The May Queen: Women on Life, Love, Work and Pulling It All Together in Your 30s
The title of The May Queen is pretty self-explanatory. This is a collection of essays written by women in their 30s talking about how they learned that turning the big 3-0 wasn't the end of the world and how their lives really came together in their 30s. I'm not exactly sure how I felt about this book. I had very high hopes for it. I am in my 30s. When I saw this book in a magazine, I thought it was a great idea so I got it on inter-library loan to read. I had hoped to be inspired by the book but the essays left me a little flat. It's not that the essays were bad. In fact, they were very well written and entertaining for the most part. I just couldn't relate to the essays. Most of the women that contributed essays to the book found their happiness by getting married and having children in their 30s. My road doesn't travel down that direction right now. As a matter of fact, I can't see myself as getting married with all the other things going on in my life. But that doesn't mean that my life is unfulfilled because I'm in my 30s and haven't settled down with a husband and children.
I've learned a lot in my 30s. I quit my job and went back to college in my late 20s, graduated in my 30s. In that time, I learned a lot about people and starting over. I moved away from my family and learned to stand on my own two feet. I lived alone and learned how to live with myself and not be afraid to have myself over for dinner. Moving to a strange town on my own forced me to face my fears, let down my guard a little and let others in even if my heart got a little bruised along the way.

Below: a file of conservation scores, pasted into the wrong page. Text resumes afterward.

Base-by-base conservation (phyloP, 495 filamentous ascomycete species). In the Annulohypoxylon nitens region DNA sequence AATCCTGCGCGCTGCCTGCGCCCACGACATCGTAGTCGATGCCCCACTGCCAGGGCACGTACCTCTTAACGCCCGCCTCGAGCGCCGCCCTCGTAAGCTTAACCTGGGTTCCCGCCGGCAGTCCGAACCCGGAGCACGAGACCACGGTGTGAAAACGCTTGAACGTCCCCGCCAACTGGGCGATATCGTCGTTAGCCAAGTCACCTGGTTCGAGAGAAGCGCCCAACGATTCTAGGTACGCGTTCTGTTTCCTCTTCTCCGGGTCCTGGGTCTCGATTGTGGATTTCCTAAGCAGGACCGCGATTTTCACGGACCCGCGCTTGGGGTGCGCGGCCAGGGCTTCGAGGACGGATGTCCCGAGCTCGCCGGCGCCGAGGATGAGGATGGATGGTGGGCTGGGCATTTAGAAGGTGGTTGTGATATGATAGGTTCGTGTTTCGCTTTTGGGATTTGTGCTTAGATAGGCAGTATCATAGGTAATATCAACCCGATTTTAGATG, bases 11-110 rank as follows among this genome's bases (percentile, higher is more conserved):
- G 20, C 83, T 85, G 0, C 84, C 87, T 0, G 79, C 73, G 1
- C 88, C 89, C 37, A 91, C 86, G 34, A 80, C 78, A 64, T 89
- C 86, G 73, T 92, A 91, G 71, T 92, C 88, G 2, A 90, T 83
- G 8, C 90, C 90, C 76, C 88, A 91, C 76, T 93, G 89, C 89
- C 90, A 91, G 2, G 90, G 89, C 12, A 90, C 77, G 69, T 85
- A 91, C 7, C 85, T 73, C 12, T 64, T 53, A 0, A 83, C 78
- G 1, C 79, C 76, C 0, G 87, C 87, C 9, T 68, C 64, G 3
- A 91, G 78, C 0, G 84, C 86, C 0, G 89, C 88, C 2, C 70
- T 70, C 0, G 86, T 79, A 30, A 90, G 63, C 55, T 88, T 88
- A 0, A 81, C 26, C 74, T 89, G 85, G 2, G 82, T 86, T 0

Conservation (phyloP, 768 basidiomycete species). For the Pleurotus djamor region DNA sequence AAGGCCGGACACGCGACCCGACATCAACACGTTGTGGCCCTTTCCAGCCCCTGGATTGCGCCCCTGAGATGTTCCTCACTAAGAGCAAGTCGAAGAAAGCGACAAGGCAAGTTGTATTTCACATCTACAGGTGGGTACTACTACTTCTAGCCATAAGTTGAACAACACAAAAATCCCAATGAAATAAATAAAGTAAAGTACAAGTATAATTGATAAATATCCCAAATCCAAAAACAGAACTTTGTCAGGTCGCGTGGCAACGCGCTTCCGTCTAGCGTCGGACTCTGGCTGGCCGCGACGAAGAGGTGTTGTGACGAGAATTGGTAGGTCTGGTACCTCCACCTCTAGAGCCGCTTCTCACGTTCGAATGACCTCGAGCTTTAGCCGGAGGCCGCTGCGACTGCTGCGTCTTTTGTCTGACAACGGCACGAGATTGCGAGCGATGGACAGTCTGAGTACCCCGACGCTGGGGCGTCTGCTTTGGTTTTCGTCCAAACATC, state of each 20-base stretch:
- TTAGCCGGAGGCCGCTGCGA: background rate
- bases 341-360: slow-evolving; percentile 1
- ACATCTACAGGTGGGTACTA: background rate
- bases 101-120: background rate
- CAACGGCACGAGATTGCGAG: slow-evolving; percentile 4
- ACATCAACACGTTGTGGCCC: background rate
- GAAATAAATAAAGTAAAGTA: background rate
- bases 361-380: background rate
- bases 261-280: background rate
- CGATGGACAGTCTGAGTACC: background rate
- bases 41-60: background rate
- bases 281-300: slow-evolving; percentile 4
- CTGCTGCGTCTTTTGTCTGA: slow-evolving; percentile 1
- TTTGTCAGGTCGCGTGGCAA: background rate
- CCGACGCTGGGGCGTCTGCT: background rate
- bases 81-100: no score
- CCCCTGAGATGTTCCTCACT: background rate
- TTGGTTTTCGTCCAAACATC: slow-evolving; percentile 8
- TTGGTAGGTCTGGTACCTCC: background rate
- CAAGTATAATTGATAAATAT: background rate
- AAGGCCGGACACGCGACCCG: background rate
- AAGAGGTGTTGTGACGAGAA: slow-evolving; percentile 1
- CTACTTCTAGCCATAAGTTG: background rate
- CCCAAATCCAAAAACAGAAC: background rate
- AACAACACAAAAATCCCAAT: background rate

When a medical tragedy struck my family, I learned just how important that family back home was and how powerful of an emotion familial love is. Together my family has learned to lean on one another. We've learned tobe grateful for what we have. I've learned that, even though we might argue and fight, my sister is an amazing woman (who turned 29 for the first time this year) that will be there for me when I need her. Together, she and I can tackle any obstacle put before us. I've also found out that God gave me some pretty amazing friends that love me and accept me for who I am (what's more they listen to my endless theories about Lost and what I heard on such-and-such podcast and my undying love for a certain Firefly captain).
I'm 34 years old and what I've learned most in my 30s is to trust in myself, my family and friends, to stand on my own two feet, that succeeding in life isn't about making the most money or possessing things, and mostly I've learned that every once in a while, I've got to trust in others to take care of me.
The essays weren't bad, I just wish the editor had worked harder to find essays that reflected women being strong and "pulling it together" without relying on a man or children because I know I'm not the only woman out there that's found other pathways to happiness.